Interrogating the Detroit Bomber


Michael Mukasey, the U.S. Attorney General, 2007-09 writes an outstanding piece in today’s Wall Street Journal  What Does the Detroit Bomber Know?

Mukasey’s views on  the subject  of how the Bomber should have been dealt with are presented succinctly in this paragraph:

” Had Abdulmutallab been turned over immediately to interrogators intent on gathering intelligence, valuable facts could have been gathered and perhaps acted upon. Indeed, a White House spokesman has confirmed that Abdulmutallab did disclose some actionable intelligence before he fell silent on advice of counsel. Nor is it any comfort to be told, as we were, by the senior intelligence adviser referred to above—he of the “no smoking gun”—that we can learn facts from Abdulmutallab as part of a plea bargaining process in connection with his prosecution. “

How much crucial information we may have lost from the failure to regard Abdulmuttalab as a terrorist rather than a criminal, with all the protections that the American system of justice now affords him,  is a symptom of the problems which have engulfed our intelligence services who are politically constrained in executing their responsibilities. Abdulmuttalab is the luckiest terrorist in the world for having landed in the United States.   Where else would someone who had plotted to kill 300 people at the behest  of  an organization determined to see the country of destination destroyed,  be given such immediate assistance and solicitous advice in defending his rights once he lands?  Some state that this bespeaks America’s greatness as a moral nation.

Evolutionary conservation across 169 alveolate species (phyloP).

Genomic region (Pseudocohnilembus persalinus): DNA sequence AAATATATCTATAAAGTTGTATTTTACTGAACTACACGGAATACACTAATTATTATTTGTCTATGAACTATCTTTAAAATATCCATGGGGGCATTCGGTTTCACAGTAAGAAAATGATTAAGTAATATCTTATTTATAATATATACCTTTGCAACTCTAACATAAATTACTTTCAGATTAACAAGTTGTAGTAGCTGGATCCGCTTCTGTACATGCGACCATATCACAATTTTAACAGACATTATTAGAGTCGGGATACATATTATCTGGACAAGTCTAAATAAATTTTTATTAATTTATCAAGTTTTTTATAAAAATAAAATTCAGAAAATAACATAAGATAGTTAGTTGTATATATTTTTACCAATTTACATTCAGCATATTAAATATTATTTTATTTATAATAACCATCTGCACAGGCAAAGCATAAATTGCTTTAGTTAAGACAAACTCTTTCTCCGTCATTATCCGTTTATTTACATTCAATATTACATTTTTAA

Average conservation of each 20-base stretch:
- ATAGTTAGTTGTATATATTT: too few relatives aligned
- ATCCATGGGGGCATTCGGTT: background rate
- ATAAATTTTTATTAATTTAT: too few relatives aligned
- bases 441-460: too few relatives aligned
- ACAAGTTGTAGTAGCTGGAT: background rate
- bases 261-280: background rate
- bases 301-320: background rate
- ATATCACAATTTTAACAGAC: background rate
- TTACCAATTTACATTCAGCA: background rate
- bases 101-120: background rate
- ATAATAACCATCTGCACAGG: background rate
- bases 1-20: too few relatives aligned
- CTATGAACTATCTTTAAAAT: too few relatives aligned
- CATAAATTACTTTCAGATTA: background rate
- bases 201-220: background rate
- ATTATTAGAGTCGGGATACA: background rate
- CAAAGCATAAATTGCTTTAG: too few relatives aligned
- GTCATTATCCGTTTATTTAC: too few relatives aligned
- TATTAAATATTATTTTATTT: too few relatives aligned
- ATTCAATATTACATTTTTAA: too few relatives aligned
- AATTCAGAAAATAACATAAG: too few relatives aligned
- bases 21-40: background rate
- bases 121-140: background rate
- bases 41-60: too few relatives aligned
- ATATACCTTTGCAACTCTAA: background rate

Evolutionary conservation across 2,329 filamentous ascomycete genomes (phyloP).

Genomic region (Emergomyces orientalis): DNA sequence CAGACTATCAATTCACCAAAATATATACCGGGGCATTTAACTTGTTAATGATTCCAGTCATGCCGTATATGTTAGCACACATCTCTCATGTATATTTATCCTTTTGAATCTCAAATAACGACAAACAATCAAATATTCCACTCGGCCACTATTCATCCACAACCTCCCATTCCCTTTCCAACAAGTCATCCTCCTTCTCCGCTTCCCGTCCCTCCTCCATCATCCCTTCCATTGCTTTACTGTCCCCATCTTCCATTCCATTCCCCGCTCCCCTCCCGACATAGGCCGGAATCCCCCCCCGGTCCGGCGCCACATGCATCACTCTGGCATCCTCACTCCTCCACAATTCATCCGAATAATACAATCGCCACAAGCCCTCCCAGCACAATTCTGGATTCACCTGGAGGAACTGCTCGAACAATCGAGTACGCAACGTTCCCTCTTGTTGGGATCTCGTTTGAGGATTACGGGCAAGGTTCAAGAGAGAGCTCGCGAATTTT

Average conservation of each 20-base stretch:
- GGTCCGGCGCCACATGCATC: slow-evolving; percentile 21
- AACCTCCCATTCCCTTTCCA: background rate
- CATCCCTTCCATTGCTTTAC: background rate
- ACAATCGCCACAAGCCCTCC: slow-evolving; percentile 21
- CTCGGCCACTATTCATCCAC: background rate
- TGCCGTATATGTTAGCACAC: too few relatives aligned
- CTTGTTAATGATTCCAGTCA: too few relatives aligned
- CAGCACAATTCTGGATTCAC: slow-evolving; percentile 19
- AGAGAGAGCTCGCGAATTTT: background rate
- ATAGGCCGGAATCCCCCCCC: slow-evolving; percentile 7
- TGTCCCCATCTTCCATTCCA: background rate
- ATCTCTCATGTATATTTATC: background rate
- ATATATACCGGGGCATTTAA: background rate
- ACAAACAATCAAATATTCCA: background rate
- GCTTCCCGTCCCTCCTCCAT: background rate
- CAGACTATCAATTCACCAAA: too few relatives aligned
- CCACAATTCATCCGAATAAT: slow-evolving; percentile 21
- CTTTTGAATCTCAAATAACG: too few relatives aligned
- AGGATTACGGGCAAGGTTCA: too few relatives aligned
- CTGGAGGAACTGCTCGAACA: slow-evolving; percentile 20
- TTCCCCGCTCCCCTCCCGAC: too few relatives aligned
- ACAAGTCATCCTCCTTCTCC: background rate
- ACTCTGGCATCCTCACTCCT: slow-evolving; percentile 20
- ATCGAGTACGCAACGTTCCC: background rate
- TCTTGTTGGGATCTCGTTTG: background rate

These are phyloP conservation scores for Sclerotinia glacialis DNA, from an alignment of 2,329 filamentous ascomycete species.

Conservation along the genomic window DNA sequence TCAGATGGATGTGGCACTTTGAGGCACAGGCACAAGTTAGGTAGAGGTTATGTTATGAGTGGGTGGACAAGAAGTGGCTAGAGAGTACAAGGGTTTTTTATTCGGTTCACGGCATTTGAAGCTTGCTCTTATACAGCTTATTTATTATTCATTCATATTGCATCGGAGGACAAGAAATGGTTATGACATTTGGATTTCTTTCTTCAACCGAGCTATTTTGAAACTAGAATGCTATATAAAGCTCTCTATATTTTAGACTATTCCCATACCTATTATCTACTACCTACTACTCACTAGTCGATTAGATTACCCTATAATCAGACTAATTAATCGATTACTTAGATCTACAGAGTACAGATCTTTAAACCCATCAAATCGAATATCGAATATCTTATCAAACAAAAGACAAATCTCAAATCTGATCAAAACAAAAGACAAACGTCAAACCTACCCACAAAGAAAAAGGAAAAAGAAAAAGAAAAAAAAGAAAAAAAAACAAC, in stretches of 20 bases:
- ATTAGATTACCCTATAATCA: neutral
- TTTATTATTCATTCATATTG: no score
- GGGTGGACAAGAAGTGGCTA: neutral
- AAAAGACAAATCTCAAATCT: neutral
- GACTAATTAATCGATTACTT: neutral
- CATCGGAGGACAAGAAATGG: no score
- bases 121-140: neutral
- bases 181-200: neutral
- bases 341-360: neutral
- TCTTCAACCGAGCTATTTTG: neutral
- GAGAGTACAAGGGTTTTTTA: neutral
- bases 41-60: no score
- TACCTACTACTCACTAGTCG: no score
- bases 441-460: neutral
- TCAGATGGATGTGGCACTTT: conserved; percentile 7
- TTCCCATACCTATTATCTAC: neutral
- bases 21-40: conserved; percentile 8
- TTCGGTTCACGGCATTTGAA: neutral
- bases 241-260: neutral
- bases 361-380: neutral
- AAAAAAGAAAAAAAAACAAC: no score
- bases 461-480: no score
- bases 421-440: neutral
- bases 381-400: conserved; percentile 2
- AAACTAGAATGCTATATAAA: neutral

But what point is there in being moral when you are dead? .

I dealt with this very subject on my radio program yeserday, which you can listen to here.

You might also want to check out other radio programs with similar themes:  The Road from 9/11: How Secure Is the Homeland Today?   and an earlier interview with Victor Davis Hanson The CIA Secret Files: What Are the Consequences for Their Release?

Mukasey’s piece concludes with this terrific final paragraph:

What the gaffes, the almost comically strained avoidance of such direct terms as “war” and “Islamist terrorism,” and the failure to think of Abdulmutallab as a potential source of intelligence rather than simply as a criminal defendant seem to reflect is that some in the executive branch are focused more on not sounding like their predecessors than they are on finding and neutralizing people who believe it is their religious duty to kill us.”

It couldn’t be said better. 

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